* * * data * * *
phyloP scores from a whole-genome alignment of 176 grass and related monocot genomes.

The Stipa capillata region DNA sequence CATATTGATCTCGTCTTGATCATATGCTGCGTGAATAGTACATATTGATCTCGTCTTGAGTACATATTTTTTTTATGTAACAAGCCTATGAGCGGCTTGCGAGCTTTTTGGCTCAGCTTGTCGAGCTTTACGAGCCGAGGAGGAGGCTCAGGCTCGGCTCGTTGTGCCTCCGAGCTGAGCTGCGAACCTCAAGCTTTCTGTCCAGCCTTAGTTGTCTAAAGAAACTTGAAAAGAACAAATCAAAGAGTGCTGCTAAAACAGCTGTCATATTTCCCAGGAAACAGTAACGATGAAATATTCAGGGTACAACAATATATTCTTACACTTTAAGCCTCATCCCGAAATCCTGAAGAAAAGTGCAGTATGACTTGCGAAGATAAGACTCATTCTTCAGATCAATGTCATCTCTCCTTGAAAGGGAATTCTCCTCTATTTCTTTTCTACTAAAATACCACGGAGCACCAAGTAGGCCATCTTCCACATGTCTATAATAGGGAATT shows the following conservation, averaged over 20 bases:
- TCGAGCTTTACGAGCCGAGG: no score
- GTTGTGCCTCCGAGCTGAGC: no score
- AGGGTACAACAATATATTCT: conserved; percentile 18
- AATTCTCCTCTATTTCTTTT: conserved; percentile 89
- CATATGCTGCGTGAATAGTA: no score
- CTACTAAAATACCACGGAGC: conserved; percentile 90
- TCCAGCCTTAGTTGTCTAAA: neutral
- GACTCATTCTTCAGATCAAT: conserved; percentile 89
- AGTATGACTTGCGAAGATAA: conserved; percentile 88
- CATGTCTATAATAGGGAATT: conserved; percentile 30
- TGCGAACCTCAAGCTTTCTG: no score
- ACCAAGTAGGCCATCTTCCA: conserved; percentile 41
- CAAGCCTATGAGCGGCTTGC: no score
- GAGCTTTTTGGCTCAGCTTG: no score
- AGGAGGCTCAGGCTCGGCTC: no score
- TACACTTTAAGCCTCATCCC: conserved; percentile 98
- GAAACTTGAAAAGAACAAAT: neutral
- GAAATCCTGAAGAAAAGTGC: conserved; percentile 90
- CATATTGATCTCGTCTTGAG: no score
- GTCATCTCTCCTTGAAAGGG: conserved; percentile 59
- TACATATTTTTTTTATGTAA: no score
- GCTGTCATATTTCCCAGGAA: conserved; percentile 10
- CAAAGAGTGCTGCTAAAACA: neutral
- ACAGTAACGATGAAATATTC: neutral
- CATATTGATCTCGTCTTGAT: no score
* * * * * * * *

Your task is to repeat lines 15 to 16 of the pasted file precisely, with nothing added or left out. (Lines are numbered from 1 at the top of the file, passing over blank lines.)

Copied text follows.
- CAAGCCTATGAGCGGCTTGC: no score
- GAGCTTTTTGGCTCAGCTTG: no score